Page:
The old man chuckled. `It’s always dangerous, no matter how long you wait.’
`Ain’t that the truth.’
Kaylirr had stayed silent throughout the exchange. He still wasn’t feeling his best, but he was well enough to travel. He hoped that his recovery would continue on their way to the mountains, which was quite a journey. By the time they’d reach the dwarven stronghold inside, he hoped his wounds would have mostly healed. The itching was killing him, though. The strange feeling of metal on his flesh was something he hadn’t quite gotten used to yet. Against his own advice, Sairoc had continued to work on the metal lantern construction that he had talked about and this was now dangling from the metal frame on his arm. There was some oil and a wick in the lantern, but Kaylirr wasn’t quite sure what the point of it all was. At least Sairoc designed it in such a way that the lantern could be removed and replaced with something else. It was honestly quite a well-designed system, with latches and hooks, but he would never dare to admit it to the dwarf. He was already way too proud of what he had made.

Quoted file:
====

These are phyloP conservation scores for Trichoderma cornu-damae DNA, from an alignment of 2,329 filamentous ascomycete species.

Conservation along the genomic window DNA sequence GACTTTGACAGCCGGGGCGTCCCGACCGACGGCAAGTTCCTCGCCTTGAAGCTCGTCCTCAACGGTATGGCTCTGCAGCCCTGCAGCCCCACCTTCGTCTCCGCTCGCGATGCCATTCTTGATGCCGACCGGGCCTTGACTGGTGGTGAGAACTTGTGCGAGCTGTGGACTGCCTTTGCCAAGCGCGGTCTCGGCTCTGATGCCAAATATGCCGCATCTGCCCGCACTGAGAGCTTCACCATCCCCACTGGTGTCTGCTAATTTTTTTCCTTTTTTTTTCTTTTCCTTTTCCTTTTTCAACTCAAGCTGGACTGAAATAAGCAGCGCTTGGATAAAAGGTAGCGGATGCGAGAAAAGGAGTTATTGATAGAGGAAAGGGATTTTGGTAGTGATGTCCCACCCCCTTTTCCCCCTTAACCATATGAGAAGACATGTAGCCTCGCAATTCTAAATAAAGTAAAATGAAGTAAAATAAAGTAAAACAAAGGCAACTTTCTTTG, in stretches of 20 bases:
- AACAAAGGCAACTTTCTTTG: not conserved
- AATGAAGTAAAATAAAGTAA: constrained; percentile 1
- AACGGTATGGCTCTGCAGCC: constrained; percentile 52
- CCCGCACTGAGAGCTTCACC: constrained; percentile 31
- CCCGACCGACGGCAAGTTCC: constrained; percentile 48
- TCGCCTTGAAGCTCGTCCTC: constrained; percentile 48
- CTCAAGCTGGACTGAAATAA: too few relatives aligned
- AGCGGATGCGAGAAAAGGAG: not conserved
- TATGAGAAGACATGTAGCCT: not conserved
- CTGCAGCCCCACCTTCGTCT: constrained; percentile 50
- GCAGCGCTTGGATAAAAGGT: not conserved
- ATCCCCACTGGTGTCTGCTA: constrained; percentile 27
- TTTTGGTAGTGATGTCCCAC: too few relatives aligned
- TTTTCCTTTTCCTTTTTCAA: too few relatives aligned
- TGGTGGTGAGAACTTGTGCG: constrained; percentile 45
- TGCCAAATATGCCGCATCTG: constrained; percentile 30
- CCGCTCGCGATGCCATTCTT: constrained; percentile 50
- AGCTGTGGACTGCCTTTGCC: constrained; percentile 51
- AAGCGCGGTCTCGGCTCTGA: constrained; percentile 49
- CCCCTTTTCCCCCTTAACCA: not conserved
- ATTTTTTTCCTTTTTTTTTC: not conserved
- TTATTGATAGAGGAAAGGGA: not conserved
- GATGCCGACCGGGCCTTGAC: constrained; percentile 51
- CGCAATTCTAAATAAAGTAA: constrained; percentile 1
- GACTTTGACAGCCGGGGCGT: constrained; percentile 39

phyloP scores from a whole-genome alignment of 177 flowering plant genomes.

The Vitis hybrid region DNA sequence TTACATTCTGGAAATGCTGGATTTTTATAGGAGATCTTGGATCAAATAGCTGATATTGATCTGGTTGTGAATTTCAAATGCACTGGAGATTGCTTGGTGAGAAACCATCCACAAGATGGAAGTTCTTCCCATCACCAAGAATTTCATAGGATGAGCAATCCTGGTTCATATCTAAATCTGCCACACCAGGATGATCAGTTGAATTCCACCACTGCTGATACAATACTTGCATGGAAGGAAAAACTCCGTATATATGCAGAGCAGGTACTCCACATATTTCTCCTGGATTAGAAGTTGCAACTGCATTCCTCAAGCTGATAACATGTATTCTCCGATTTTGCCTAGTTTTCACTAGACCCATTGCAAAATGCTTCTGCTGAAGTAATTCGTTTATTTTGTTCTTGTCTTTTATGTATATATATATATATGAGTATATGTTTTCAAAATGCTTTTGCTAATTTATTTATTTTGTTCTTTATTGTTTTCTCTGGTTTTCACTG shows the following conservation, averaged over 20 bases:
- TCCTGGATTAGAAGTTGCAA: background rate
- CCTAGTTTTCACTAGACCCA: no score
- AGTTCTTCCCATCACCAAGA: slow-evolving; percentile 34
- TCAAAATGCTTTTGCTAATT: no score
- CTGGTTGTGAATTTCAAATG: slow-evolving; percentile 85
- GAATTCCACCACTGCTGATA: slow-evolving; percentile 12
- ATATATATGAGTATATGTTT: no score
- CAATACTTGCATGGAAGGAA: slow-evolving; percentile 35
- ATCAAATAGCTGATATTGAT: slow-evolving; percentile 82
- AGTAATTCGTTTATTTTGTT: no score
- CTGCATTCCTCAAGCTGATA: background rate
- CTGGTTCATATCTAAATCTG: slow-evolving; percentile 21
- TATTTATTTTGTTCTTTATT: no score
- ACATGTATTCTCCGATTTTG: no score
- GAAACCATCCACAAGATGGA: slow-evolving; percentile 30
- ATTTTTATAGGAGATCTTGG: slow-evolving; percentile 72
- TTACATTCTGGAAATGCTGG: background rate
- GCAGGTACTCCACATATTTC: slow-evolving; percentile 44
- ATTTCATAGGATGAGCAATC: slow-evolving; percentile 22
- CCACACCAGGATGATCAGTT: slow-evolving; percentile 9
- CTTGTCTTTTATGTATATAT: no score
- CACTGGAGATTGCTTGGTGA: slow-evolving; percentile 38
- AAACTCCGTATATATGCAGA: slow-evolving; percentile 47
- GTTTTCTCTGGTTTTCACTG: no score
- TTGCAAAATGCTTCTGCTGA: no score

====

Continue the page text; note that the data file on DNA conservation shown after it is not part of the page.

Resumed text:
Evening came all too quickly and they set up camp on the side of the road. They were still far enough out from the forest to not be too worried, but they’d have to take watches just to be safe. With only two of them, that meant they were facing a couple of short nights.
The merchant invited them to sit with him for dinner and they talked about the local trade routes for a while before the merchant and Sairoc went to sleep. Kaylirr sat next to the fire while keeping watch. The flames danced in front of his eyes as the pain from losing his arm flashed through his mind. He kept thinking back to that moment. The voices in his head, the burning pain of losing his arm and then the strange meeting he had in the forest. Some of it still felt like he had hallucinated it, but there were too many weird things going on for him to be certain.